Claire joined the GOLF team about a year ago and we became fast friends. Fast ~virtual~ friends, that is. She lives in Rhode Island and I’m in New York City, but between Slack calls, voice memos, Snapchats, texts, etc., we talk almost every day. But, when we went to Champions Retreat in mid-November, it was actually only our second time meeting in real life — what strange times these continue to be. Our visit was a cocktail of great friendship, great golf and great hospitality, which is why this is one of my favorite golf photos of 2021. —Emily Haas
Our caddies at Bandon Trails told us we wouldn’t be able to get the entire round in before darkness descended on the course, so we decided to prove them wrong. Instead of cutting the day short after a mere 28 holes, we sent our loopers back to the clubhouse and opted to sling our sticks the rest of the way. I wouldn’t recommend playing any of the Bandon courses without a caddie — it’s worth the price for the assistance on the greens — but there’s something magical about strolling the fairways at Bandon in the gloaming. Even better? We got the round in with daylight to spare.
The Bethpage Gauntlet: 90 holes, 36 hours, countless blisters. Would I ever do it again? No. Is it one of my favorite golf memories of the year? Absolutely. —Zephyr Melton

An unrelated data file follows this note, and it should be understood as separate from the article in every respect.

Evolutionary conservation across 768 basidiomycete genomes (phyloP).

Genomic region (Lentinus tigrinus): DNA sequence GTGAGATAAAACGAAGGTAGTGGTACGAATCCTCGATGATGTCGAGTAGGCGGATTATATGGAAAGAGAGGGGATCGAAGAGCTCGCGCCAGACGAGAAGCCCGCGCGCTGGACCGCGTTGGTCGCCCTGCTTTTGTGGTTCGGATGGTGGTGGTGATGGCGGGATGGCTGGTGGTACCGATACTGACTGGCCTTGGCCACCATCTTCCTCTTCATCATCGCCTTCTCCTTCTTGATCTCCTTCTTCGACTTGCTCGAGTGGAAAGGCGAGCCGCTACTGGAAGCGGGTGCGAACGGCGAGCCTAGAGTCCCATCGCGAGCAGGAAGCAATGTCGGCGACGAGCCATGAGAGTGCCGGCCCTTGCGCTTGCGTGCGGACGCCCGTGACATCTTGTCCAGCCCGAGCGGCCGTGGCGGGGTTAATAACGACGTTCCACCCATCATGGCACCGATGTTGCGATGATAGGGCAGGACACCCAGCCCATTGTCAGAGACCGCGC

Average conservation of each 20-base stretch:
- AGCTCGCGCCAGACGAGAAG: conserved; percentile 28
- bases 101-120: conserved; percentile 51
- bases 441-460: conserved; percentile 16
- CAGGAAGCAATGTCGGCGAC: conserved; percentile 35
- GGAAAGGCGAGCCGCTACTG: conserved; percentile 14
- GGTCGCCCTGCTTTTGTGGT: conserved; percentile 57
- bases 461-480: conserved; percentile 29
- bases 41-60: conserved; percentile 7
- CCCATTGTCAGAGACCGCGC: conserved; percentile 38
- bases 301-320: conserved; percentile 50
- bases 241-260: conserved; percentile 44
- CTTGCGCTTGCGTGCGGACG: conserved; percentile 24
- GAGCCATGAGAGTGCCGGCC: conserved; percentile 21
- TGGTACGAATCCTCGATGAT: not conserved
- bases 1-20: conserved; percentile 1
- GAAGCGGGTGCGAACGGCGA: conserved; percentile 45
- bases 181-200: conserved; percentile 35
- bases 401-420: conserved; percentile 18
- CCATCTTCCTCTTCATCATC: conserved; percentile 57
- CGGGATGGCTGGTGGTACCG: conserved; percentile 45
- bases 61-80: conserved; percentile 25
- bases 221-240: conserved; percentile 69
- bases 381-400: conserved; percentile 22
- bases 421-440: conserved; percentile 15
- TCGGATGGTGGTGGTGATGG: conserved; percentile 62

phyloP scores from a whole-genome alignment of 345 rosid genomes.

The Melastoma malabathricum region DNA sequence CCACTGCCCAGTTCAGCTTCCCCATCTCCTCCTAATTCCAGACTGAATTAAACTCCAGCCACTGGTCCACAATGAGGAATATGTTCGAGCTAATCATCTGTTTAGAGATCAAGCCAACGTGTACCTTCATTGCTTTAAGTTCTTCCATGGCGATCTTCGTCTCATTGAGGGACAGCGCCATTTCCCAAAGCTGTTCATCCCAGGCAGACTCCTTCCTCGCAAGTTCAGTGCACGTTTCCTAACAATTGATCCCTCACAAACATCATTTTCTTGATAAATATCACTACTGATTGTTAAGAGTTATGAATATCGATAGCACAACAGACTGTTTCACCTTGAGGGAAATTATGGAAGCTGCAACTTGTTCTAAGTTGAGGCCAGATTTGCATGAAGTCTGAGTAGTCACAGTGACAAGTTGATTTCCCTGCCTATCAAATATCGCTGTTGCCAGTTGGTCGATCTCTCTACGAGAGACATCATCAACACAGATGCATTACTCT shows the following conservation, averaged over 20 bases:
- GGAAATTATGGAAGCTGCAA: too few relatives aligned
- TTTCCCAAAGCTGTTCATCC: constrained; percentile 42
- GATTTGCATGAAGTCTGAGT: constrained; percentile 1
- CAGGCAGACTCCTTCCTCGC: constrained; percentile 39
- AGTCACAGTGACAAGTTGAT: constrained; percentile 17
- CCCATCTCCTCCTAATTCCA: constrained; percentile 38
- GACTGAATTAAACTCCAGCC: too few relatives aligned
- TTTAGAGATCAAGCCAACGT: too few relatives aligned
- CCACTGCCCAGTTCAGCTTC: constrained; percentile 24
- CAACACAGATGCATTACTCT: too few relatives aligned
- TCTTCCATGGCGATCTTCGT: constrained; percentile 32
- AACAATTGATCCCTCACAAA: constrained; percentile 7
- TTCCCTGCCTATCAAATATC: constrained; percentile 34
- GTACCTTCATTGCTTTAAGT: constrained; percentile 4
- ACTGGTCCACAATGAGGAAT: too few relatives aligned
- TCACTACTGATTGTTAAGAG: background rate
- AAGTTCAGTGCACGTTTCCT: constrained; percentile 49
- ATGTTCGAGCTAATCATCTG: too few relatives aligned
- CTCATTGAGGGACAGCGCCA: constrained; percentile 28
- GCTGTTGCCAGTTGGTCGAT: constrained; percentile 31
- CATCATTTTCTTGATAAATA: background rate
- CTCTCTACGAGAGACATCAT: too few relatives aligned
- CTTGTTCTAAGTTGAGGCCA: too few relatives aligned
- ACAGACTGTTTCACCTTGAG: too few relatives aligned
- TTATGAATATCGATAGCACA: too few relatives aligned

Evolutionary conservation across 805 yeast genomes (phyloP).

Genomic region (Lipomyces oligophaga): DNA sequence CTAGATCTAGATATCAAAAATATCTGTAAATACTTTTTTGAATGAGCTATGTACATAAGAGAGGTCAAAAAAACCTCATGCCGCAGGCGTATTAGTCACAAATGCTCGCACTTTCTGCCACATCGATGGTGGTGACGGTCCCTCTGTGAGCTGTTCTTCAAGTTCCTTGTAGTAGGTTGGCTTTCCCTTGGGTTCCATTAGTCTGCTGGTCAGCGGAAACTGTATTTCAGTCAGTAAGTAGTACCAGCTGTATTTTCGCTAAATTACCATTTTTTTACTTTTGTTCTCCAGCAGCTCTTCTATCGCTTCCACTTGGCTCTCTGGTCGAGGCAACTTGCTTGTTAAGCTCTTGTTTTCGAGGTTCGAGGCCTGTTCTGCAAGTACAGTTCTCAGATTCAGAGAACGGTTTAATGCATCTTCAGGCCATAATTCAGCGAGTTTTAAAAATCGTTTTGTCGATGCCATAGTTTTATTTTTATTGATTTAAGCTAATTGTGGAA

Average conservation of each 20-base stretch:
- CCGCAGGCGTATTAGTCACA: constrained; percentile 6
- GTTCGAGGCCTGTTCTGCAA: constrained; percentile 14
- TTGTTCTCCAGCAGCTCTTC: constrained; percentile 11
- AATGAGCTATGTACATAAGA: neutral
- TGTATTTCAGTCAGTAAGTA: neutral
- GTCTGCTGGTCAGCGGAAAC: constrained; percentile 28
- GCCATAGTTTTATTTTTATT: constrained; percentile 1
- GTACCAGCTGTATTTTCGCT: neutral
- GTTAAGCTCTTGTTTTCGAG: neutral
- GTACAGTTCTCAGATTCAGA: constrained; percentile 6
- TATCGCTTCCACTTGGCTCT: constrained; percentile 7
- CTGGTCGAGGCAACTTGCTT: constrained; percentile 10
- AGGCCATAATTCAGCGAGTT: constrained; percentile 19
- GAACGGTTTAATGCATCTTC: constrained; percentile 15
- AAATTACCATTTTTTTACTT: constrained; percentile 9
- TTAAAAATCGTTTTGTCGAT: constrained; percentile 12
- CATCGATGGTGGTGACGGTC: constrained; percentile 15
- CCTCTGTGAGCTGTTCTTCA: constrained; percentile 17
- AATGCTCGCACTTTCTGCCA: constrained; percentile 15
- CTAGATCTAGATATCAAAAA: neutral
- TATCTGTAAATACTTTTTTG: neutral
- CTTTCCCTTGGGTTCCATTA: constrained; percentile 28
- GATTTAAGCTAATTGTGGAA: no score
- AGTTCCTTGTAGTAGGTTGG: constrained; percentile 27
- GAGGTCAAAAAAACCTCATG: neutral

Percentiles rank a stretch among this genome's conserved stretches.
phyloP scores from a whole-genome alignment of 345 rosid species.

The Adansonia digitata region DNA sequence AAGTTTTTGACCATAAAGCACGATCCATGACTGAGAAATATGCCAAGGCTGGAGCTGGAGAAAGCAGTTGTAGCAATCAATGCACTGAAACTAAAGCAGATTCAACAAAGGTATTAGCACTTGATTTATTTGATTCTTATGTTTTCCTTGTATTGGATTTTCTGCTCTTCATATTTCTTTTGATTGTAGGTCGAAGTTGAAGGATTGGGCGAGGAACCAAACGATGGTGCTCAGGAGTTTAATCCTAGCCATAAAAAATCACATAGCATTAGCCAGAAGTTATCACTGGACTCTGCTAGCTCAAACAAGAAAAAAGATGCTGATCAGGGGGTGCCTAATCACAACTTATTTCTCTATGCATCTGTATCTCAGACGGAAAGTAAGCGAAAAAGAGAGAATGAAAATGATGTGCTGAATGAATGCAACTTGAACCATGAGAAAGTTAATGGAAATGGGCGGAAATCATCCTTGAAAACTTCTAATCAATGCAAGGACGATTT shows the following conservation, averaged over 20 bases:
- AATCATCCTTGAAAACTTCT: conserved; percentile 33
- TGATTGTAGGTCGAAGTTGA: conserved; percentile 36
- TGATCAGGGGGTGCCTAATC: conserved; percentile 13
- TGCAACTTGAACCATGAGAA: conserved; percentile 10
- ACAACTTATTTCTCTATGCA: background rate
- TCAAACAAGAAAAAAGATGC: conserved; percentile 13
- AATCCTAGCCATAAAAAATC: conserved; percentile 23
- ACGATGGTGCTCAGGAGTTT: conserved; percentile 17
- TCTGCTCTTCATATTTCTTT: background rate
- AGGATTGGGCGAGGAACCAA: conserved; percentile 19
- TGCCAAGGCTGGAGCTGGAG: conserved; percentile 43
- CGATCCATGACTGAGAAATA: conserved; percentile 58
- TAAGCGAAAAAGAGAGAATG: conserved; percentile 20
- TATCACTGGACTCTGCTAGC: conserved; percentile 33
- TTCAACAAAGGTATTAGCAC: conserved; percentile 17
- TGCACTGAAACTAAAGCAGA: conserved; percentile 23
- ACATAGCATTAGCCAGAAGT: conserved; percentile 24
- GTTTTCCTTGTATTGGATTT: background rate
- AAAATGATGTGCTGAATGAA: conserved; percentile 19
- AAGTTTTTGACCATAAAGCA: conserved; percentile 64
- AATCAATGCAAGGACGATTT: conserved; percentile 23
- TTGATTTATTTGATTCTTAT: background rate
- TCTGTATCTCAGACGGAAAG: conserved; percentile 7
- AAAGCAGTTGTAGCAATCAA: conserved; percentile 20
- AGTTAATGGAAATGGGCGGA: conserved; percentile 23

As Tiger and Charlie Woods demonstrated at the PNC Championship, the game of golf is a family affair. My dad, Kevin, gives my girlfriend, Lindsay, a swing path lesson in their first round together. They share the tee box here, but Dad isn’t playing today. He’s walking the course for the first time in four months after tearing his Achilles’ tendon. My father has always been a model of perseverance and generosity. He’s walking miles and hitting full wedges long before doctors told him he could, and he’s very invested in helping Lindsay improve her game. She’s a sponge, a former college athlete, and loves competing against herself. Lindsay is new to golf, but I think she’ll be giving me strokes by next summer. This shot from a brisk October morning reminds me how much I love them both. And how grateful I am to the game of golf for bringing them closer together. —Connor Federico
There’s an old saying in golf-course architecture: take what the land gives you. Same can be said for what the sand gives you. On a desolate Costa Rica beach last summer, I took that mantra to heart when out of nowhere a beautiful little par-3, or at the least the bones for such a hole, appeared before me like a vision. Elevated green, babbling creek, tee box. Can I get an Amen?! Eerily, all the other necessary accoutrements were also within reach, as if this hole had just been waiting to come to life: a discarded piece of burlap for the flag, a long narrow branch for the stick, coconuts for tee markers. There was even a washed-up piece of wood, painted red, that made for a perfect hazard stake. Now if only I’d brought my clubs.